As its subtitle makes clear, The Poor Bugger’s Tool both draws from and draws together key terms from four fields of significance for Joyce studies: Irish studies, queer theory/sexuality studies, Marxist theory, and postcolonial studies. As we might expect from Patrick R. Mullen’s titular choice of a Joycean synecdoche enfolding colonial resistance/oppression, class, sexual deviance, and production, Joyce’s extravagant textual strategies are both structurally and conceptually pivotal to Mullen’s project. Joyce’s centrality to Mullen’s work here is confirmed in the study’s fourth chapter when the author positions a reading of Joyce’s incorporation of Roger Casement in Ulysses.
Structurally, Mullen’s Joyce chapter affords a transition from early sections devoted, respectively, to Oscar Wilde, J. M. Synge, and Casement to two final chapters focusing on the Irish cultural production of Patrick McCabe, Neil Jordan, and Jamie O’Neill. As Mullen explains, the “queer sensibilities that emerge in Wilde, Synge, Casement, and Joyce” are analyzed as “experimental aesthetic forms” whose excess is “a critical response to the strictures of a British imperialist imaginary” (16). In its later chapters, “the study [suggests] that these aesthetic experiments were a success” and that “Irish modernists were able to transform affective excess into forms of cultural value” (16). Conceptually, it is in Ulysses that the “subterranean vein of queer sexual discourses” Mullen traces within fin de siècle and early-twentieth-century Irish culture becomes legible as “a dynamic framework for thinking critically about colonial and capitalist exploitation,” allowing for “potentially reparative forms of cultural production beyond an American model of identity politics” (8).
For decades, Irish, modernist, and Joyce-studies scholars have sought a vantage point from which to theorize such reparative forms. Yet these efforts, though widespread, earnest, and often ingenious, have in one respect proved surprisingly unfruitful. On the whole, scholars remain as polarized as ever with reference to gender and sexuality and nation and empire. This polarization persists despite many successful individual efforts to bridge the material or cultural divide so as to produce analysis that attends to racial, national, and cultural identities as mediated and mediating between economic- [End Page 856] political and sexual-gendered axes of privilege and oppression. While there are doubtless many factors contributing to this dismayingly chronic disconnect, Mullen has persuasively identified one that may be a key factor.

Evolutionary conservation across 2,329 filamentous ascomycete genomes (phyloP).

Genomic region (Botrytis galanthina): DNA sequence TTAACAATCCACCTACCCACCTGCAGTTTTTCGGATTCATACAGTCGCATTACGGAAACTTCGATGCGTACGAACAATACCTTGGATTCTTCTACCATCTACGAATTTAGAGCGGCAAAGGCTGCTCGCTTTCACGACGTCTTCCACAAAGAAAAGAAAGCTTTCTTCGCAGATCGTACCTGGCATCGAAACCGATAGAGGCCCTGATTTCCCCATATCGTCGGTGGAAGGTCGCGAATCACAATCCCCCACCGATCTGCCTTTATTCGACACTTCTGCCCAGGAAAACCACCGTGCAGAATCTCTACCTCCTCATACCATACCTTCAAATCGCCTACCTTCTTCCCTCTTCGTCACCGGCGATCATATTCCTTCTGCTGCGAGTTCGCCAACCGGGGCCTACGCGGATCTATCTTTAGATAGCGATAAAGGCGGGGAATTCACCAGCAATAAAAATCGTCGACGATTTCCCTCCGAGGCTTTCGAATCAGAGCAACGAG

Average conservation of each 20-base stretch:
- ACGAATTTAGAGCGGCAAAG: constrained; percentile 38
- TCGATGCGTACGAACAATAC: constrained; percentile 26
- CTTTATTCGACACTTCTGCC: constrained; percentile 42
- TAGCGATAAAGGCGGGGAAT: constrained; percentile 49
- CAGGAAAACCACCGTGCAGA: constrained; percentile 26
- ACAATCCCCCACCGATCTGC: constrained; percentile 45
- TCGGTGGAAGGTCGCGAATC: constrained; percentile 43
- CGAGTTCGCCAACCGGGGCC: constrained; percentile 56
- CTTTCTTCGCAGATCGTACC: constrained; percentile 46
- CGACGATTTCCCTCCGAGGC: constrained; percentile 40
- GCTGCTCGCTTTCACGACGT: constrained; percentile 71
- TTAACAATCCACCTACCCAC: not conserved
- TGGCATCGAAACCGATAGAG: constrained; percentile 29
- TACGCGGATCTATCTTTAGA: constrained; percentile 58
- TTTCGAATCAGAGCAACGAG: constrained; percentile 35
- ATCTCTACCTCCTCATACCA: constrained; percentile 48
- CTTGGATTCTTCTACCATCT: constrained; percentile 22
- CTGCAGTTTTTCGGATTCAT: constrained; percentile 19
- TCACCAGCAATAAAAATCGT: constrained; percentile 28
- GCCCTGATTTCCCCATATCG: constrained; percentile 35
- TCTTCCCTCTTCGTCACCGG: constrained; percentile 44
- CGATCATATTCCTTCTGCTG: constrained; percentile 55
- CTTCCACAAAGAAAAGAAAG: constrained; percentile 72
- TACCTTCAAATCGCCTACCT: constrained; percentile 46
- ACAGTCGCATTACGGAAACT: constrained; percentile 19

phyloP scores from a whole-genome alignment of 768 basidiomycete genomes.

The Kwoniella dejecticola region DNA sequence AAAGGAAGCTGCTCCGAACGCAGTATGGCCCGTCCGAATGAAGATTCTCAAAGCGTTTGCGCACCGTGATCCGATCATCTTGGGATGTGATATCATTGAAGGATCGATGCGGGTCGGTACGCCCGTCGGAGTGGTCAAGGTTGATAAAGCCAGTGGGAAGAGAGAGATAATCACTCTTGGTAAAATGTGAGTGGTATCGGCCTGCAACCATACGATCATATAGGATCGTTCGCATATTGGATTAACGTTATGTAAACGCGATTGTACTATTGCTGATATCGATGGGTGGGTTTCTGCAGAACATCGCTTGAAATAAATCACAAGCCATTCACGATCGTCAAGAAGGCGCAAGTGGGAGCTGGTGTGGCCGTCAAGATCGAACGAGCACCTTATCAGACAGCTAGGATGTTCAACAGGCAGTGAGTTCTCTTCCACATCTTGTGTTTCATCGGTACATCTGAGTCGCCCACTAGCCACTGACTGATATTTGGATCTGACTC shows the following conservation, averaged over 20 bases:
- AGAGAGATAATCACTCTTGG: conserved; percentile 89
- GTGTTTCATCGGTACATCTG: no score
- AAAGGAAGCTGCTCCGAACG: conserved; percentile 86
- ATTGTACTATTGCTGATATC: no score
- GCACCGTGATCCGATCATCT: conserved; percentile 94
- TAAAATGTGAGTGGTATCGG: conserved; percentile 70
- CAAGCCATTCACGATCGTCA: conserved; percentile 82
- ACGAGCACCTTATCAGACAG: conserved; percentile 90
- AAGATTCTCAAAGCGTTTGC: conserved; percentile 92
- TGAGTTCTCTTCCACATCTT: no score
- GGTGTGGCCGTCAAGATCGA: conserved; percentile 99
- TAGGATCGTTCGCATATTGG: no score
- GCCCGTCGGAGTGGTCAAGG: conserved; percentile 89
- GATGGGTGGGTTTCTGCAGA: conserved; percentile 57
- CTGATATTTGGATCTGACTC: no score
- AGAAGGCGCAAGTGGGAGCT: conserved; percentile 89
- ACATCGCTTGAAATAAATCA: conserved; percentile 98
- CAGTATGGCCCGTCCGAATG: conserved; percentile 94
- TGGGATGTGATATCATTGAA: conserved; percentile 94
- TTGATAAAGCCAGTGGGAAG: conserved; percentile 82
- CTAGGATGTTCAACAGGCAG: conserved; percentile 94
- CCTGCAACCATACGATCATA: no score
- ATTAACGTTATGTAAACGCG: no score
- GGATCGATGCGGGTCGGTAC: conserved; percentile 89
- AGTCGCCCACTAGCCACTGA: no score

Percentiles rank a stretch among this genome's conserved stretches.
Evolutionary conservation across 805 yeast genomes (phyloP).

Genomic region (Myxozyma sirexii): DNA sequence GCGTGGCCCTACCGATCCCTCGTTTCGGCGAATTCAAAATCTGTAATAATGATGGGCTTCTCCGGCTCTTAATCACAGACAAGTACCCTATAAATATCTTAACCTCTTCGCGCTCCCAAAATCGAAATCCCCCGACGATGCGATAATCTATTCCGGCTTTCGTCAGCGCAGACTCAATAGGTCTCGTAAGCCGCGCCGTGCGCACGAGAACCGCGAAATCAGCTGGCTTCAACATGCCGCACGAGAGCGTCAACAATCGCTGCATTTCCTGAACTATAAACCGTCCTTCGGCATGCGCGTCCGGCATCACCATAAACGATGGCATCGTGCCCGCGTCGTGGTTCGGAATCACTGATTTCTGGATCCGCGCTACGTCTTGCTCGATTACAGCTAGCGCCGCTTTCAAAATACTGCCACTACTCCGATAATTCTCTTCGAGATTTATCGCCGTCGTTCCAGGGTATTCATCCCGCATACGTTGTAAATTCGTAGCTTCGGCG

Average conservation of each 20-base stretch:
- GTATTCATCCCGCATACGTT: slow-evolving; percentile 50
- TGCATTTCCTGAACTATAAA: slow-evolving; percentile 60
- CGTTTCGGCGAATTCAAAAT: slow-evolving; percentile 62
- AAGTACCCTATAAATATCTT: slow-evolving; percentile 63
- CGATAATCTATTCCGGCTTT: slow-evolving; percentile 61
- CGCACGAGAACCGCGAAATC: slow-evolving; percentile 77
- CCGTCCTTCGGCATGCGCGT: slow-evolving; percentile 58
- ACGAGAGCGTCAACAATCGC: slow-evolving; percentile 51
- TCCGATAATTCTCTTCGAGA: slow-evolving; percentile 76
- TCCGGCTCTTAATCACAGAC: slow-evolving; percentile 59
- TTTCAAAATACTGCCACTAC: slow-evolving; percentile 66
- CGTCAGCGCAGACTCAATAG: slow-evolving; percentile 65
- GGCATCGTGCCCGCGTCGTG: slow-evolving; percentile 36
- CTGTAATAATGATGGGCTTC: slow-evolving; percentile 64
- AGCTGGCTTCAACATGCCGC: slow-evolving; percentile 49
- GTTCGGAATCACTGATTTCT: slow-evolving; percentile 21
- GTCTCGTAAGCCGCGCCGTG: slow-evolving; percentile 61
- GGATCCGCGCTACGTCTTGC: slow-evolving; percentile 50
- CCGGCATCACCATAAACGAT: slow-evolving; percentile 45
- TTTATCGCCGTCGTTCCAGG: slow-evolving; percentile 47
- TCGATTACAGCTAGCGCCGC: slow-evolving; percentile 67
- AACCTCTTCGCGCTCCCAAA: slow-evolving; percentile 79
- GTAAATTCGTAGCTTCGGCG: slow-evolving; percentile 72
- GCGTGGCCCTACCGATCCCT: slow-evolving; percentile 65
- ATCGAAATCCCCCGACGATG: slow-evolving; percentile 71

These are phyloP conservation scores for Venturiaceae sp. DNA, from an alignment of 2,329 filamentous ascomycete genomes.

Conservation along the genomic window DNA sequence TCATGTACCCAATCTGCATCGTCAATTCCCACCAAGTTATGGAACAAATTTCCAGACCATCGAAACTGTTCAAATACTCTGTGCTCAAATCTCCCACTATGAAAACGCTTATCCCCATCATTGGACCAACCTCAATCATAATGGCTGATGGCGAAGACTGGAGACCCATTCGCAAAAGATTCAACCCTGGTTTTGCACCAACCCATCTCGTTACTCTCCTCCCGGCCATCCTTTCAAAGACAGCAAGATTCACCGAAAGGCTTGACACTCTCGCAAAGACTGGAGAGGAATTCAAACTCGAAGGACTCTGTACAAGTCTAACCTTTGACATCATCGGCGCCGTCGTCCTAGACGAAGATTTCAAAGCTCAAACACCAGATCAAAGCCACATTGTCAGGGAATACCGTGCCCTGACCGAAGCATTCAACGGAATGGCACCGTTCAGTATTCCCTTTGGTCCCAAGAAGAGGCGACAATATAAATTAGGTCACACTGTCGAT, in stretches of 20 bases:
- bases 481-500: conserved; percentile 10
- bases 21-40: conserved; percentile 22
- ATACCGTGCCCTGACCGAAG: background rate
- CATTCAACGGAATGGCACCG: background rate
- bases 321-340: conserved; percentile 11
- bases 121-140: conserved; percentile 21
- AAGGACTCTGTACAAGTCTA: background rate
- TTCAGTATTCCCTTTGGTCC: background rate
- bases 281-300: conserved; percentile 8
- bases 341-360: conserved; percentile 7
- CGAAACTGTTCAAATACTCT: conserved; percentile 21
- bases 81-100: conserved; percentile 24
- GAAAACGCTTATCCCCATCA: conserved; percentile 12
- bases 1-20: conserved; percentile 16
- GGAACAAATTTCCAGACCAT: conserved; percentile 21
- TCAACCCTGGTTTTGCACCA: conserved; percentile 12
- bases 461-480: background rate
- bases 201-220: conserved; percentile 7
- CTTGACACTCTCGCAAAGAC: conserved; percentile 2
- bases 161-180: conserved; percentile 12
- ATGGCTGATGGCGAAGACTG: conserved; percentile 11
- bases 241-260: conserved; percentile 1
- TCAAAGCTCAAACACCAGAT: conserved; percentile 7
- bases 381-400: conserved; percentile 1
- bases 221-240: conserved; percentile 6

A major impediment to any political theorization of sexuality—and the modern identity categories that sexual acts, desires, and prohibitions make palpable—is traceable to Michel Foucault’s famous demolition of the repressive hypothesis in The History of Sexuality, Volume I.1 Mullen argues that the disconnect between identity categories and economic and political structures can be traced to the differing uses of Foucault by those trained as queer theorists and those trained as postcolonialists. Queer theorists, following Eve Kosofsky Sedgwick’s lead,2 focus on Foucault’s dismissal of the so-called repressive hypothesis and his (possibly misinterpreted) claim that, around the turn of the twentieth century, “homosexuality”—an aggregate of disparate and more or less random sexual activities—was reified into one coherent and recognizable social identity (43). Postcolonialists (exemplified by Michael Hardt and Antonio Negri3) draw upon the work’s final section on biopower and biopolitics. Once grasped, Mullen’s opening claim is blindingly obvious, and yet it has gone heretofore unnoted.
From the outset, Mullen’s crisp explication of the ways in which different moments in History of Sexuality, Volume I have hypostasized within queer and postcolonial theory exposes a dynamic that has been muddling conversations within and beyond Joyce studies concerning the significance of sexual desires and acts within imperial capitalism. As Mullen elegantly argues, “Sedgwick … takes up the thread of Foucault’s analysis that attends to the discourse of sexual definition, but she does not follow this thread through to its knotted entanglement with capitalism” (12). Hardt and Negri, in a symmetrical set of emphases and exclusions, draw upon Foucault’s conceptions of biopolitics and biopower for their influential...